A mysterious email that appeared in Dartmouth College students’ inboxes Monday that claimed the Ivy League institution is racist and sexist and demanded a series of reparations under the threat of “physical action” was met with mixed emotions from students Tuesday.
Some Dartmouth students simply laughed. Others shrugged, saying they had deleted it immediately. A few became visibly upset and were too flustered to express specific concerns. A handful said they agreed with some points, but disliked the aggressive attitude of the message. Several students representing a variety of ethnic backgrounds said they disagreed with the email’s call for affirmative action and its claims the campus is racist.
Ultimately, the majority of students were not surprised by the email. To them, they said in interviews with The College Fix, the list of demands sent to all Dartmouth students, staff, and faculty by a group calling themselves “the Dartmouth Freedom Budget” was an unfortunate but all-too-typical occurrence.
The email contained 8-pages worth of varying demands, including: the creation of new ethnic studies departments; the widespread use of affirmative action and racial enrollment quotas; and the recruitment of and financial support for illegal immigrants, which the manifesto insisted must be called “undocumented.”
Other demands included gender-neutral bathrooms in every building on campus, new queer and sexuality studies classes, and the creation of a policy to penalize and discriminate against students who use the Indian mascot.
The letter went on to outline further measures and even carried veiled threats if its demands were not met, saying “physical action” would be taken.
As of Tuesday, the email’s origins remained unclear, as it was not signed by individuals or specific groups but rather “concerned Asian, Black, [email protected], Native, Undocumented, Queer, and Differently-Abled students.” A meeting is scheduled for today by the group to answer questions about their proposal.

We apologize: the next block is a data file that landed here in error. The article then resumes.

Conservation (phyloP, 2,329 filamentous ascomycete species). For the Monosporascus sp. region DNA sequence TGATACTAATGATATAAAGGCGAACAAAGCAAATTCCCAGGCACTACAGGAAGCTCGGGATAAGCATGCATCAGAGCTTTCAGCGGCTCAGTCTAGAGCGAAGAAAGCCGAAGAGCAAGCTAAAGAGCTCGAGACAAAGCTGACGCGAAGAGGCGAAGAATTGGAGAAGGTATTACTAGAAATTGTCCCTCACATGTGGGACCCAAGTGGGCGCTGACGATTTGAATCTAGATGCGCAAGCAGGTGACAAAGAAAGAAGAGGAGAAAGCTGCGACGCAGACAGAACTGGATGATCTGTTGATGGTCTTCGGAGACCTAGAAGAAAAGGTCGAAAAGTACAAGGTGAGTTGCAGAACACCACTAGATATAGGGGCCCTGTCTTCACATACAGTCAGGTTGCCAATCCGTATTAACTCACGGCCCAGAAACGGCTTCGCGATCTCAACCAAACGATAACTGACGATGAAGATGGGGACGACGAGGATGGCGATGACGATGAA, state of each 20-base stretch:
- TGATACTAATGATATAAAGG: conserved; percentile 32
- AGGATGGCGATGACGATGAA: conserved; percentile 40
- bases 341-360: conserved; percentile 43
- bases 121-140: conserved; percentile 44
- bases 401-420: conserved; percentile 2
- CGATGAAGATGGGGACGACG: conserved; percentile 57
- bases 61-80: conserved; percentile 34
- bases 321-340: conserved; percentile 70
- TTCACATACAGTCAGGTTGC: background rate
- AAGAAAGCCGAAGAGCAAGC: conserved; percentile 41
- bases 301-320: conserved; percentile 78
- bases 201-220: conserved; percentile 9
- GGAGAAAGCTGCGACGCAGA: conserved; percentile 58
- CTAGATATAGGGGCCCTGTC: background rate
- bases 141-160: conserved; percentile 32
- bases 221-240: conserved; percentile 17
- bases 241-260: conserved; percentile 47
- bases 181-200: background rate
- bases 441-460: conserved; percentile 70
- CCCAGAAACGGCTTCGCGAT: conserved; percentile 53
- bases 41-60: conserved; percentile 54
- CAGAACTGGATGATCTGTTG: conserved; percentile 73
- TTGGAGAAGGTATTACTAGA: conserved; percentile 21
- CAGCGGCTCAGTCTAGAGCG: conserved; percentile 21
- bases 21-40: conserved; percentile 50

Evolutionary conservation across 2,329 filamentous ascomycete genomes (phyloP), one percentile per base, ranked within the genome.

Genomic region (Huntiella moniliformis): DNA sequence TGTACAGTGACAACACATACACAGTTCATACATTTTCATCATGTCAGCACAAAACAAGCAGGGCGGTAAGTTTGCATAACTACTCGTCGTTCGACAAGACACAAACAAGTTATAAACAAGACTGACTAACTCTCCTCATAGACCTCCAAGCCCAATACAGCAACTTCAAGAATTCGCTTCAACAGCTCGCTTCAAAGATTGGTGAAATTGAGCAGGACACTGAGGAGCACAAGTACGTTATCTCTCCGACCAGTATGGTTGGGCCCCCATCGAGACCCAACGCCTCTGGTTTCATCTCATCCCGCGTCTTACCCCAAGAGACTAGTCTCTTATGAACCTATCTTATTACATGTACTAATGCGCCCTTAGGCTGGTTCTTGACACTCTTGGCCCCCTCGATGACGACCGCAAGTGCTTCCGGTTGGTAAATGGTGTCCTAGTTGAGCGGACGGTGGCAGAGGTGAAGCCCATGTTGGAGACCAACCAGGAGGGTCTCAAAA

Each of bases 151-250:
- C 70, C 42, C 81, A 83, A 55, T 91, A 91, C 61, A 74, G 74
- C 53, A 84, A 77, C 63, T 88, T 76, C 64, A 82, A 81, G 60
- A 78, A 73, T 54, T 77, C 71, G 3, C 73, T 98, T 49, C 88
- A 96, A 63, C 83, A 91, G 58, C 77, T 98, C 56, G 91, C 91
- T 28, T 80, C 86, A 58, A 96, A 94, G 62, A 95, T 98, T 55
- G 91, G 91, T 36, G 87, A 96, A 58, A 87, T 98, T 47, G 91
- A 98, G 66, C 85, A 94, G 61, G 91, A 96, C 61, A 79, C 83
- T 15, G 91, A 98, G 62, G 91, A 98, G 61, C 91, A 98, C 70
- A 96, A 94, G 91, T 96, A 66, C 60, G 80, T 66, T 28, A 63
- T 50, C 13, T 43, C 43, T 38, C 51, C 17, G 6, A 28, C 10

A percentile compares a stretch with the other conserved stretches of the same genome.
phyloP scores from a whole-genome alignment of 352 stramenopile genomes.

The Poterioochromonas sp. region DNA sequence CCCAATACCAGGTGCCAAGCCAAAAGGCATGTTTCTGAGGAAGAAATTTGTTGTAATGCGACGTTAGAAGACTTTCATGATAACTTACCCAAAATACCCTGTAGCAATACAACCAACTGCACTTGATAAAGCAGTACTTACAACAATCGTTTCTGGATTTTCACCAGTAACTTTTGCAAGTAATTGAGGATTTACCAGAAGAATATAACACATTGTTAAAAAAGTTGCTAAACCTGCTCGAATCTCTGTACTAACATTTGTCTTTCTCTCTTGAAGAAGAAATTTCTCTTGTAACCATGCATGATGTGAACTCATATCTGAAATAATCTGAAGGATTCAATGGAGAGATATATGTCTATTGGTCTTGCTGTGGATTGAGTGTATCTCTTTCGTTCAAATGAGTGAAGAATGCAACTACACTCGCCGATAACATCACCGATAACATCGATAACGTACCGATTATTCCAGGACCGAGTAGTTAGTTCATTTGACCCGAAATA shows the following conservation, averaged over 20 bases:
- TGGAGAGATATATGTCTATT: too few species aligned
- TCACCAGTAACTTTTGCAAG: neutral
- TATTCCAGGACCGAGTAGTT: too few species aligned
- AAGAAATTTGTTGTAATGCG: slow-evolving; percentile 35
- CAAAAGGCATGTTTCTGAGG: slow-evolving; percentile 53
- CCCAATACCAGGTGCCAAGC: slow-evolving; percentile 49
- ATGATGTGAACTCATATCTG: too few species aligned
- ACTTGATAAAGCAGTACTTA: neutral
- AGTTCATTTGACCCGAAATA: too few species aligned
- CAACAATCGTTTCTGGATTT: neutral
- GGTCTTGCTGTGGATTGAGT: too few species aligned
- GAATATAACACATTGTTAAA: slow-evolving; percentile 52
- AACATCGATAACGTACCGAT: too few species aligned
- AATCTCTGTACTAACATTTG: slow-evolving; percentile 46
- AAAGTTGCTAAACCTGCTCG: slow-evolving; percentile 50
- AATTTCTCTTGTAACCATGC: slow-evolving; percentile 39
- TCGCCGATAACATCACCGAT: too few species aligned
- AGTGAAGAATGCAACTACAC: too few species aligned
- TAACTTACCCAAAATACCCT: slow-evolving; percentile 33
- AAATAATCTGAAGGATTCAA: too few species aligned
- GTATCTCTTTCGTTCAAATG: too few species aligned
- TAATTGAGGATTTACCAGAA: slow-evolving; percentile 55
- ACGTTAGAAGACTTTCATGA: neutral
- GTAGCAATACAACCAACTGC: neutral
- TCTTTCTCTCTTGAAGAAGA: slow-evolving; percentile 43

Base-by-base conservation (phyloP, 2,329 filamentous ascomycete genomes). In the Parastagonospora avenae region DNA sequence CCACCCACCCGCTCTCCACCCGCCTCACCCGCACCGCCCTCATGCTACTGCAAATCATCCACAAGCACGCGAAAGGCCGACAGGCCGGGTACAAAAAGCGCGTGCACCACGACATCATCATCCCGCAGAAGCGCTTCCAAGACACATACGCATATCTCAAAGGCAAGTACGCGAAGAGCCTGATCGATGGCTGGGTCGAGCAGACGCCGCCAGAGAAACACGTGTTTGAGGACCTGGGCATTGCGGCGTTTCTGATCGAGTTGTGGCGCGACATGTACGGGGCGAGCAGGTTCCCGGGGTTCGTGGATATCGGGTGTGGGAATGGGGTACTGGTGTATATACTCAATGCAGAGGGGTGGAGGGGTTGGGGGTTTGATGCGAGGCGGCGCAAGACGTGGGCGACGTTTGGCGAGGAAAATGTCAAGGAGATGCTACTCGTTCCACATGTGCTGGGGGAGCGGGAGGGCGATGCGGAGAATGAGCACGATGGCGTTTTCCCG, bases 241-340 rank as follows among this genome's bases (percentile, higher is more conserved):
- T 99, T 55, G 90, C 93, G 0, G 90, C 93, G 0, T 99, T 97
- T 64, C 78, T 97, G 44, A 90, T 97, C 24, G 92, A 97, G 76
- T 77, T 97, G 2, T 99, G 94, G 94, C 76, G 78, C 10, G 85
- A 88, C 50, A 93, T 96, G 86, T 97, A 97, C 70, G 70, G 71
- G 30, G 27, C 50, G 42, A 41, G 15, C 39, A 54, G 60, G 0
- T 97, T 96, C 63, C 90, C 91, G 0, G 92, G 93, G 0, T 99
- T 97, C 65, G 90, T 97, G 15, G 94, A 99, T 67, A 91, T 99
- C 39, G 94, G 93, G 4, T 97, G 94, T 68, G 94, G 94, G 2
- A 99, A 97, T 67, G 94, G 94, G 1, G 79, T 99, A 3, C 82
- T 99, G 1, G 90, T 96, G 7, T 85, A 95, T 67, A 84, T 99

Some students said they believe it likely came from one of two informal groups known to stage radical protests at Dartmouth. For example, last spring, some student radicals’ protests claiming the campus was oppressive and racist prompted administrators to cancel class for a day of dialogue.
Administrators did not respond to a request for comment about the “Freedom Budget” by The College Fix.
As for whether these demands resonated with students at the rural New England Ivy, including those whose ethnicities were singled out, not everybody agrees the campus is in such dire straits.
Brian Chen, a freshman of Chinese background, said that “I think that these people are completely out of touch with reality.”
He stressed the financial burden the changes would create and asked what purpose such cultural pandering would accomplish. When asked if he felt discriminated against on campus, he answered: “Only for my political ideas.”
A freshman woman wishing to remain anonymous argued that while the demands were “pretentious” and too numerous, “the problems are real.”
One proposal included in the document was that the penalty for a student found guilty of rape be expulsion. This measure seemed to inspire universal support among students, but the same woman said that including such things as the creation of seemingly random new departments next to this popular demand was an insult to its importance.
Students of all ethnic backgrounds seemed to disagree with the email’s call for affirmative action.
“It is important to have diversity, but it is also important to get the best students possible, regardless of color…. [The proposal] is intrinsically racist,” freshman David White told The Fix.
A freshman of African descent who wished to remain anonymous even said that she found the suggestions of the document insulting. When asked about affirmative action based on race, she said: “I don’t think that’s a good idea because it encourages complacency.”
She said that while she thinks it is important to have a broad range of people and to give underprivileged students a chance at success, she feels that many of her peers have been told that they do not need to work hard to get into college simply because of the color of their skin.
Her view, as well as the view of most students interviewed, was that financially based affirmative action made the most logical sense. When asked about whether she felt excluded by the school’s culture, she replied that she did feel that she was not in line with the general demographics of the student body, but that she never felt targeted or unwelcome.
College Fix contributor Sandor Farkas is a student at Dartmouth College.
IMAGE: Penn State News / Flickr